Foreign Policy

Trump Misstated Changes in China's Fentanyl Policy. This past weekend, President Trump claimed he had persuaded the Chinese to make fentanyl a controlled substance, but he was mistaken. Fentanyl is already a controlled substance in China. What the Chinese announced was that they would shift the way it regulates synthetic opioids. Now, "China has decided to list all the fentanyl-like substances as controlled substances and start working to adjust related regulations," China's foreign ministry clarified.

Chronicle AM: Dark Web Dealers Banning Fentanyl, Luxembourg Moves to Legalize Weed, More... (12/3/18)

China agrees to make fentanyl a controlled substance, Dark Web dealers begin banning fentanyl sales, Luxembourg could become the first European country to legalize marijuana, and more.

Fentanyl--too dangerous for the Dark Web? (DEA.gov)
Marijuana Policy

Michigan Bill Would Free Prisoners Doing Time for Marijuana Crimes. Democratic lawmakers have filed a bill, House Bill 6508, that would allow prisoners convicted of certain marijuana offenses to get out of prison. The release would apply to people imprisoned for use, possession, or distribution of marijuana if they meet certain conditions. It would also reduce sentences for other marijuana crimes.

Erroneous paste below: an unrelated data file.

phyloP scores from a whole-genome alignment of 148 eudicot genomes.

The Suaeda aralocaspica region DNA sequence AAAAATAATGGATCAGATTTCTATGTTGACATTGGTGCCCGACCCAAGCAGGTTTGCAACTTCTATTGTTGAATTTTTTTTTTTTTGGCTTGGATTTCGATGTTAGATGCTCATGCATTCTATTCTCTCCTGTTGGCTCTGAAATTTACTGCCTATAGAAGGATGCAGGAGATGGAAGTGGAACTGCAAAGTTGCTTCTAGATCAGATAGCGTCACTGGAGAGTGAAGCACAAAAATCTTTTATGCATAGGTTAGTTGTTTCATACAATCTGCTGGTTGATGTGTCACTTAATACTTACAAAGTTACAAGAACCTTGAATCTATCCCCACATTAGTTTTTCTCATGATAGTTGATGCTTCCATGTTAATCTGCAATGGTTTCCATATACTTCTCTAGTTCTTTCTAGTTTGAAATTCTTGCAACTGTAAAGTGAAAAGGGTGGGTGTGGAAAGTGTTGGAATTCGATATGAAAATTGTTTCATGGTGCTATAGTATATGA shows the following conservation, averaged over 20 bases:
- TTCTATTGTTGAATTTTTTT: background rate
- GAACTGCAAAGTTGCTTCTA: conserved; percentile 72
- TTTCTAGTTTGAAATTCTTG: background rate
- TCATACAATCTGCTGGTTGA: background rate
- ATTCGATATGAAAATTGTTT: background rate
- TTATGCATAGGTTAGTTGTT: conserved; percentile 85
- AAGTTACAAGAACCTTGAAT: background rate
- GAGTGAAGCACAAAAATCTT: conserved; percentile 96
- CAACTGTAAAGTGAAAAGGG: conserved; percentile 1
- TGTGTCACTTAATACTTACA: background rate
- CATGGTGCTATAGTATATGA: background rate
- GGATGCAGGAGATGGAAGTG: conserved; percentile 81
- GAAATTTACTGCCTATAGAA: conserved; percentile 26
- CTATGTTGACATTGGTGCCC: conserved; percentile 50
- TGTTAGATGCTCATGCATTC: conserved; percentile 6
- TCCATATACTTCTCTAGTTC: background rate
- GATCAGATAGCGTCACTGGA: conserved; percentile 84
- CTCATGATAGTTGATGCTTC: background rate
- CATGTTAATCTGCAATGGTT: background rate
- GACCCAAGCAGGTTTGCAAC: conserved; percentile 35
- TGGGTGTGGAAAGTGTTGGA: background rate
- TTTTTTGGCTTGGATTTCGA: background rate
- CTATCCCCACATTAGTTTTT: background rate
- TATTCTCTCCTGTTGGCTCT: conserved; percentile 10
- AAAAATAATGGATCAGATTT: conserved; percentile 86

Medical Marijuana

Iowa Sees First Medical Marijuana Dispensaries. The Hawkeye State's first medical marijuana dispensaries opened over the weekend. Five were authorized under a law passed last year and licenses were awarded earlier this year. The state's law only allows for the use of CBD products.

Heroin and Prescription Opioids

Dark Web Drug Dealers Voluntarily Ban Fentanyl Sales. The British National Crime Agency reports that major dark web drug sellers have begun voluntarily banning the sale of fentanyl because it is both too dangerous and too likely to provoke police crackdowns. That would put the powerful opioid in the company of mass casualty firearms and explosives as commodities too dangerous to trade on the dark web.

Foreign Policy

China Agrees to Make Fentanyl a Controlled Substance After Talks With US. The Chinese Foreign Ministry said it had "decided to schedule the entire category of fentanyl-type substances as controlled substances, and start the process of revising relevant laws and regulations" after the meeting between President Trump and Chinese President Xi Jinping in Buenos Aires on Saturday. The two countries have "agreed to take active measures to strengthen cooperation on law enforcement and narcotics control," including the control of fentanyl-type substances, the statement said. The White House called the move "a wonderful humanitarian effort."